Simon Kinch’s Two Sketches of Disjointed Happiness (Salt Publishing, 2017) is described in its blurb as being a ‘daring, experimental novel’: in a sense, perhaps every novel can be described as experimental because a writer cannot hope to know exactly every eventuality of every page before they’ve sat down to write. Kinch’s writing here is, presumably, described thus because of its playing with two parallel time lines in the main character’s life. It’s an intriguing device, for sure; it’s experimental, yes maybe, but daring, no: unless this attribute of the work can be bestowed upon the author’s ability to invest little to no passion or zest, at all, into the main character.
It is difficult to know the author’s intentions in this respect. What we’re able to work with, as readers, is that his main character is given the name of Granville: a dull and dreary, old-fashioned name, not becoming of the twenty-three year old summer traveller who reaches a point of decision making following a text message from his girlfriend, Alyson — return home to Madison, Wisconsin, or ignore his European visa expiration and travel back south from the French-Spanish border, via Barcelona, and on to Sevilla. Granville throws the phone into the sea and chooses the latter. En route south he has his bag stolen (though fortuitously the author has had the foresight to ensure that Granville tucks his credit card into his shirt pocket beforehand). Small details matter, and herein lies an issue with the set up of Kinch’s novel: Granville has his bag stolen and all that it holds, including his passport. Kinch writes as much early on: ‘No satchel, no wallet, no laptop, no passport.’ (p.11). Yet, the set up of the novel relies on one version of Granville travelling back north, after this, via Paris and London to the U.S. (presumably needing his stolen passport) and the other version of him staying on in Sevilla. Small details matter, and this reader was distracted by the author’s oversight for a good portion of the rest of the book.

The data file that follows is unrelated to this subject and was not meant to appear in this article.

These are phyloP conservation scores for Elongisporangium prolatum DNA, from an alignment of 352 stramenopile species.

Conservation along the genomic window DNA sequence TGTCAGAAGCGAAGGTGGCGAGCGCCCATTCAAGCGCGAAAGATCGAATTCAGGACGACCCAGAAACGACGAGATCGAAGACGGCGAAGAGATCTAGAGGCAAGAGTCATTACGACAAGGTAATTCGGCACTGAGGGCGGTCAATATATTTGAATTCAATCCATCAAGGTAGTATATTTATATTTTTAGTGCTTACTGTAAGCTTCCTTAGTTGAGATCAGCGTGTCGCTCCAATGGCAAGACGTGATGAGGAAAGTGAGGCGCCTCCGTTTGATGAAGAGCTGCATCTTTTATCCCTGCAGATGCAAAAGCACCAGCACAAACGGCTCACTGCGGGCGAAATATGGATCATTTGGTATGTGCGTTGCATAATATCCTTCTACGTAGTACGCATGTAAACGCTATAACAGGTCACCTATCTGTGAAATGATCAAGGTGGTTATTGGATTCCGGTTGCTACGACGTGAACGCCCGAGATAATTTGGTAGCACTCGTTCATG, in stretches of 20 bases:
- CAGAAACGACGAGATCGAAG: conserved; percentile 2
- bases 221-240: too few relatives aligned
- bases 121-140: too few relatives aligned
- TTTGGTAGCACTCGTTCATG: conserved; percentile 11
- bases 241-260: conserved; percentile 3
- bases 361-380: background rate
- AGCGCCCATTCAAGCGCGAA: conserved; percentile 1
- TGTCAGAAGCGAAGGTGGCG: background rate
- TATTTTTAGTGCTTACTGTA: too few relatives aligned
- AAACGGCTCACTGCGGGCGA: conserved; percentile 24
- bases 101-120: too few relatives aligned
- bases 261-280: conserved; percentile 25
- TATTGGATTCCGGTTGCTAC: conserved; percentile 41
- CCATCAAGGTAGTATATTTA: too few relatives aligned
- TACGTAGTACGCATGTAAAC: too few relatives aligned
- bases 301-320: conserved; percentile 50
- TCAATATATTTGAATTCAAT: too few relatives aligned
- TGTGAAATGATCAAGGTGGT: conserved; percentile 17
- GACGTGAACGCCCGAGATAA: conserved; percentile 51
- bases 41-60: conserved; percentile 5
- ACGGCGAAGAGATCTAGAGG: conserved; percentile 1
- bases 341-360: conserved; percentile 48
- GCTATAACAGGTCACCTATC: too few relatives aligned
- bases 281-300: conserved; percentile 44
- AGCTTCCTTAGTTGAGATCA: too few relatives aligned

Kinch writes his chapters in very short form: just a few pages each. By the time we quickly reach Chapter 7, Granville has an epiphany whilst sitting at a river jetty in the district of Triana in Sevilla: he feels the sun heat the hairs on his skin and this is the moment of small rupture. From the next chapters on we settle into the knowledge that alternating chapters are going to document the parallel lives of Granville: one version of him returns home to pick up a dull life of being an office temp, sorting invoices for an accountancy firm; the other version of him takes up a position working for a local property owner, Señora Rosales, organising her diary and liaising with foreign holiday-makers for her, as a native English speaker. Both versions of Granville are administrators. Both versions of his life begin to intersect: situations that occur in one version start to mirror themselves in his other life. The construct is fine enough, but the lack of character in Granville begins to aggravate.